AW: Are your introspective songs based on personal crises?
JOSH: They’re things that come into my head. I don’t think about them too much. When I write the songs, there’s a little zone I go into for a half hour. I work on them and put it on to a tape recorder. I don’t edit them too much. What you’re getting is pure subconscious thought coming out of my head. I don’t know theory. I just come up with melodies for all these songs.
Where’d you get the inspiration for “Marvin Gaye”?
I wrote that song in the van while listening to Marvin Gaye’s “What’s Going On.” There’s a line in the song that goes “who really cares?” It’s also a line he uses in his little between-song rants. I looked at the song and thought it could have been about a part of his life. He had a series of successes and failures. So I’m just a big fan who thought the title suited the song.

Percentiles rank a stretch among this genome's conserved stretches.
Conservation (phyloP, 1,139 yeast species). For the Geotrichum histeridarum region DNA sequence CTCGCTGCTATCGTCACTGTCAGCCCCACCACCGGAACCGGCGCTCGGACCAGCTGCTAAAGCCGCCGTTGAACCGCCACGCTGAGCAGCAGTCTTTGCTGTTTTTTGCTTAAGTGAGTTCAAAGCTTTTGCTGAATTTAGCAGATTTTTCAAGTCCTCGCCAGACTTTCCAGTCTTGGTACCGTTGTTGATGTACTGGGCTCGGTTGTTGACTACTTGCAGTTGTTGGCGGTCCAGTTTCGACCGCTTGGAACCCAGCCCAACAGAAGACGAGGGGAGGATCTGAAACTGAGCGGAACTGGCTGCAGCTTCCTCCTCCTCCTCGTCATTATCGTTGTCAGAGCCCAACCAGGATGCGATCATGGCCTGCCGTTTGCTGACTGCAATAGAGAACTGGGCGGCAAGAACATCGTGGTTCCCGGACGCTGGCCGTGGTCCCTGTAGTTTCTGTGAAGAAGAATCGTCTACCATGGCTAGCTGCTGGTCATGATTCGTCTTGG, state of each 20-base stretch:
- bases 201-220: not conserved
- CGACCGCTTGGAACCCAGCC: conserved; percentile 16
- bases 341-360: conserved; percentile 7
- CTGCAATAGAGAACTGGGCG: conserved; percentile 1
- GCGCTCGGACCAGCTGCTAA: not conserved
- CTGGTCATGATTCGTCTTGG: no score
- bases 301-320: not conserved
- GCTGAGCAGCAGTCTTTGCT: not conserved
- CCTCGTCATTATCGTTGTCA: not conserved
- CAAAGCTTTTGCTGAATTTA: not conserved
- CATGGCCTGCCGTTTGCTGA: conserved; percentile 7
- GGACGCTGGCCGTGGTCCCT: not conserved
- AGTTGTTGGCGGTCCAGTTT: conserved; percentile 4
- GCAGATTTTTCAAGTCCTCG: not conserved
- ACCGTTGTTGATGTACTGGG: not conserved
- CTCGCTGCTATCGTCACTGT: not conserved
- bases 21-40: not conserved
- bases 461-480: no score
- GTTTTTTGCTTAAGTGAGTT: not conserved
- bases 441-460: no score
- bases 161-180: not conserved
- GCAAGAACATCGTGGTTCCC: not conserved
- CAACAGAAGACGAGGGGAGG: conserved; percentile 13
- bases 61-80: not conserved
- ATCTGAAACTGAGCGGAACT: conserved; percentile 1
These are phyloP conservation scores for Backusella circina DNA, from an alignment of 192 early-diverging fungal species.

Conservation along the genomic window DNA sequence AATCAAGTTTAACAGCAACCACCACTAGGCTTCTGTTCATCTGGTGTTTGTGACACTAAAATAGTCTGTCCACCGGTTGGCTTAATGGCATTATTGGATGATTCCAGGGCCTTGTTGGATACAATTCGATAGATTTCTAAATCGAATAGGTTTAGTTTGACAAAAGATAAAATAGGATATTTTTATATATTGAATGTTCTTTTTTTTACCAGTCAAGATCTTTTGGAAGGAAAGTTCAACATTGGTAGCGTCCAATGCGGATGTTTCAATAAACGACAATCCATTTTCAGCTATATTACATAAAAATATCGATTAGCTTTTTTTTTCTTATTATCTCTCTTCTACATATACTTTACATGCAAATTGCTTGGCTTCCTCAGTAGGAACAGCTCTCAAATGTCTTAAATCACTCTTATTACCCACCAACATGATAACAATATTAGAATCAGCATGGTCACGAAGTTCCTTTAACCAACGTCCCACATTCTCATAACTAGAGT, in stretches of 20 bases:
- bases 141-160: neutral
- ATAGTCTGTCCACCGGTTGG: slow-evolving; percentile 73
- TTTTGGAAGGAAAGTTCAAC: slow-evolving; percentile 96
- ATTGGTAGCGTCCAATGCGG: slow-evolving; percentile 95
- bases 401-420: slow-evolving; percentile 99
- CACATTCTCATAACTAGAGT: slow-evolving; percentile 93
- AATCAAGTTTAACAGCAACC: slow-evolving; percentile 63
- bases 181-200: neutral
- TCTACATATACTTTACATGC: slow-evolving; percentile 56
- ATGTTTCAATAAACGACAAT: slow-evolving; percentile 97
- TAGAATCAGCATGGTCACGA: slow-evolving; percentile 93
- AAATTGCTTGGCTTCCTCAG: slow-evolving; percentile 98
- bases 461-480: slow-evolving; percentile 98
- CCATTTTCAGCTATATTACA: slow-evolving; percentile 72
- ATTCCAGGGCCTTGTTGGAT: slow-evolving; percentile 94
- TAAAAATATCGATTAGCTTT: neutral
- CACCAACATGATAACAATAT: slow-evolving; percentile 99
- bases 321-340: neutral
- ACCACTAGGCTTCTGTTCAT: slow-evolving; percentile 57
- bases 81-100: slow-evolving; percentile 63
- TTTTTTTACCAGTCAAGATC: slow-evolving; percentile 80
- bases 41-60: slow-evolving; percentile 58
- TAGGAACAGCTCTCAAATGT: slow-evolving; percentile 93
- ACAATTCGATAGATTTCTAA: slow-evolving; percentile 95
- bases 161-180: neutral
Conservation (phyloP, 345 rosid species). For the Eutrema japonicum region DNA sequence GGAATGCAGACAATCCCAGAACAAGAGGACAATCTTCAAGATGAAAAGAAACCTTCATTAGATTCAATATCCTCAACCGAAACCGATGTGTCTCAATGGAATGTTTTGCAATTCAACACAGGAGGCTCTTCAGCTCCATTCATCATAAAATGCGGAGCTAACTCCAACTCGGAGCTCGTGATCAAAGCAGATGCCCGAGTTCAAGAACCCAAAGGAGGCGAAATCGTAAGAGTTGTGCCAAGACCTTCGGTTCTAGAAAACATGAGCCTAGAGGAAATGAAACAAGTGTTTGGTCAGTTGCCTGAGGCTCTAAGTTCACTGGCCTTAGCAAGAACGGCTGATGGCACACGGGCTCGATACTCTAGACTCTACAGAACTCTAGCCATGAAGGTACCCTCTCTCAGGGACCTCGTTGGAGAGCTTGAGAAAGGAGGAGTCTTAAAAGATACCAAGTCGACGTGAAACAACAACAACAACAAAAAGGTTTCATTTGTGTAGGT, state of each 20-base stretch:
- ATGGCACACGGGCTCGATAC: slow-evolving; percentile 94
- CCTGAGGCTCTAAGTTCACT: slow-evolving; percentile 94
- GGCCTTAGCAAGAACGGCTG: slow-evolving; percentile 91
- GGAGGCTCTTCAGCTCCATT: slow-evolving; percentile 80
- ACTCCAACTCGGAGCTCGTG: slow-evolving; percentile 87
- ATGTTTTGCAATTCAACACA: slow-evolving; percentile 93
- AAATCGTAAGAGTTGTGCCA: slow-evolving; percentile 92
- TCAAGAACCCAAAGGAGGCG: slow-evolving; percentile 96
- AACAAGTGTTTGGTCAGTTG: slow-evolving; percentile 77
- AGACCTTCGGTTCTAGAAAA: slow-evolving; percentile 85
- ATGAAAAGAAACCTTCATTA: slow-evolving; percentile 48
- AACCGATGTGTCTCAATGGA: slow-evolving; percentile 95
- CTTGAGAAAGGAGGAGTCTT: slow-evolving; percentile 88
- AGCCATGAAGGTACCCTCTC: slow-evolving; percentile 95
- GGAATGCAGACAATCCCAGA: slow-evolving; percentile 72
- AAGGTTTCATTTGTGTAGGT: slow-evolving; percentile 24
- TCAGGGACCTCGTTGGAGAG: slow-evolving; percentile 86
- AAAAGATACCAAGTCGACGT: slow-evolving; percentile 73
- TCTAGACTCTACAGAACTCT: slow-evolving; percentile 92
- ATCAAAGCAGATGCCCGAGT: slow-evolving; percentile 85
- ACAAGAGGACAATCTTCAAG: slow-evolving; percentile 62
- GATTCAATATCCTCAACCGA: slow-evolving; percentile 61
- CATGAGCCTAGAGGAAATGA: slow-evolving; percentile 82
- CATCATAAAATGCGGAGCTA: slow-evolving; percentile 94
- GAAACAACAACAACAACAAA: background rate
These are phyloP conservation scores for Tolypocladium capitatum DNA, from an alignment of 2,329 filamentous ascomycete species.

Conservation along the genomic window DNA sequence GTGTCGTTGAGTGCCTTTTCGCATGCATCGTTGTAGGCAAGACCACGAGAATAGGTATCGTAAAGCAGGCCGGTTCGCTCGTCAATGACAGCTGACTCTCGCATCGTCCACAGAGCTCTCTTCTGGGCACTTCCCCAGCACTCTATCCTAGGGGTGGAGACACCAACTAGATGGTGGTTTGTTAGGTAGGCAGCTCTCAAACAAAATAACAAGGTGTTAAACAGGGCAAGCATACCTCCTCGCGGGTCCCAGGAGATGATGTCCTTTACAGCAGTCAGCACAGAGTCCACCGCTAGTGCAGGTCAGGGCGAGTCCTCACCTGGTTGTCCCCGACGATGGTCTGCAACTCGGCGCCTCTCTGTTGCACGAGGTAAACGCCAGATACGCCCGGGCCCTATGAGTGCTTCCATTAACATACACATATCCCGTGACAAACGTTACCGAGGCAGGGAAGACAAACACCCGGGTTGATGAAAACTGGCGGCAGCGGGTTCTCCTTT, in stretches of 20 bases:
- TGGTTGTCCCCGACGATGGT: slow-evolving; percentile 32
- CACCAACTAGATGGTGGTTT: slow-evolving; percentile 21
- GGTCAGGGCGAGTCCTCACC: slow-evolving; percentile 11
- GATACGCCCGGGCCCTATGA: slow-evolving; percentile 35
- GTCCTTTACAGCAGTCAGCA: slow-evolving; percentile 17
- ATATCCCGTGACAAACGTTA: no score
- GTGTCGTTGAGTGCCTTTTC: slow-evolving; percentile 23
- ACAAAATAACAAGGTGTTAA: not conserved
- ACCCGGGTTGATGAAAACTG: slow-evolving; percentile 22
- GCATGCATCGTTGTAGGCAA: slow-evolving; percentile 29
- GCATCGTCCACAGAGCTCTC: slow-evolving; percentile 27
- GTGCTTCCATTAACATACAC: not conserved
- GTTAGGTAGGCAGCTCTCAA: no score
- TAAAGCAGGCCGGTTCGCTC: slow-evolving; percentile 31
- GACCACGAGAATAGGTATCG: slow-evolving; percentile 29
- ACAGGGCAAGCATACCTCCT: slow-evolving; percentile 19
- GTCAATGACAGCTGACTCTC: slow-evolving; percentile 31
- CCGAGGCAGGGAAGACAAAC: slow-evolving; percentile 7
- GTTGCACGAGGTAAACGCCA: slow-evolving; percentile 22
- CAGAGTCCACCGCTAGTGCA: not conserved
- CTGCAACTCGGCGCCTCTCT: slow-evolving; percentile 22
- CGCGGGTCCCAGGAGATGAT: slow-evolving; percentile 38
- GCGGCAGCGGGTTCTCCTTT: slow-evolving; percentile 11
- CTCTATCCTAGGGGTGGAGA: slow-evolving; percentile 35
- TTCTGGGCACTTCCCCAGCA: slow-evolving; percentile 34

What other artists inspired you?
Tom Waits is probably my favorite. I fell in love with his music and bought all his records. He’s probably the best songwriter I ever heard. He’s on another level on his own planet. What’s Going On, U2’s Joshua Tree, and Fleetwood Mac’s Rumours are some of my favorite classics. Their songs flow without abrupt changes.
Some songs seem inspired by the rural Nebraska area you grew up in.
Those rural leanings probably affected the first album. But it wasn’t done purposely. I’m from a town of 500 people in a farming community in the middle of Nebraska. I grew up in the corn rows. By traveling around on tour, the new album has more of an urban feel. I didn’t use acoustic guitar as much. I substituted vibes, trumpets, and trombones. I’ve lived in eight different states. My father was in construction so I changed schools a lot. My uncle showed me how to play (Crosby, Stills & Nash’s) “Ohio.” Then I went out and bought a guitar at a pawn shop and started writing my own stuff. My grandfather was in a band in the ‘50s that played the blues. Some of my inspiration comes from there.
How’d you hook up with Kurt Wagner of Lambchop for the 5-song Chester EP?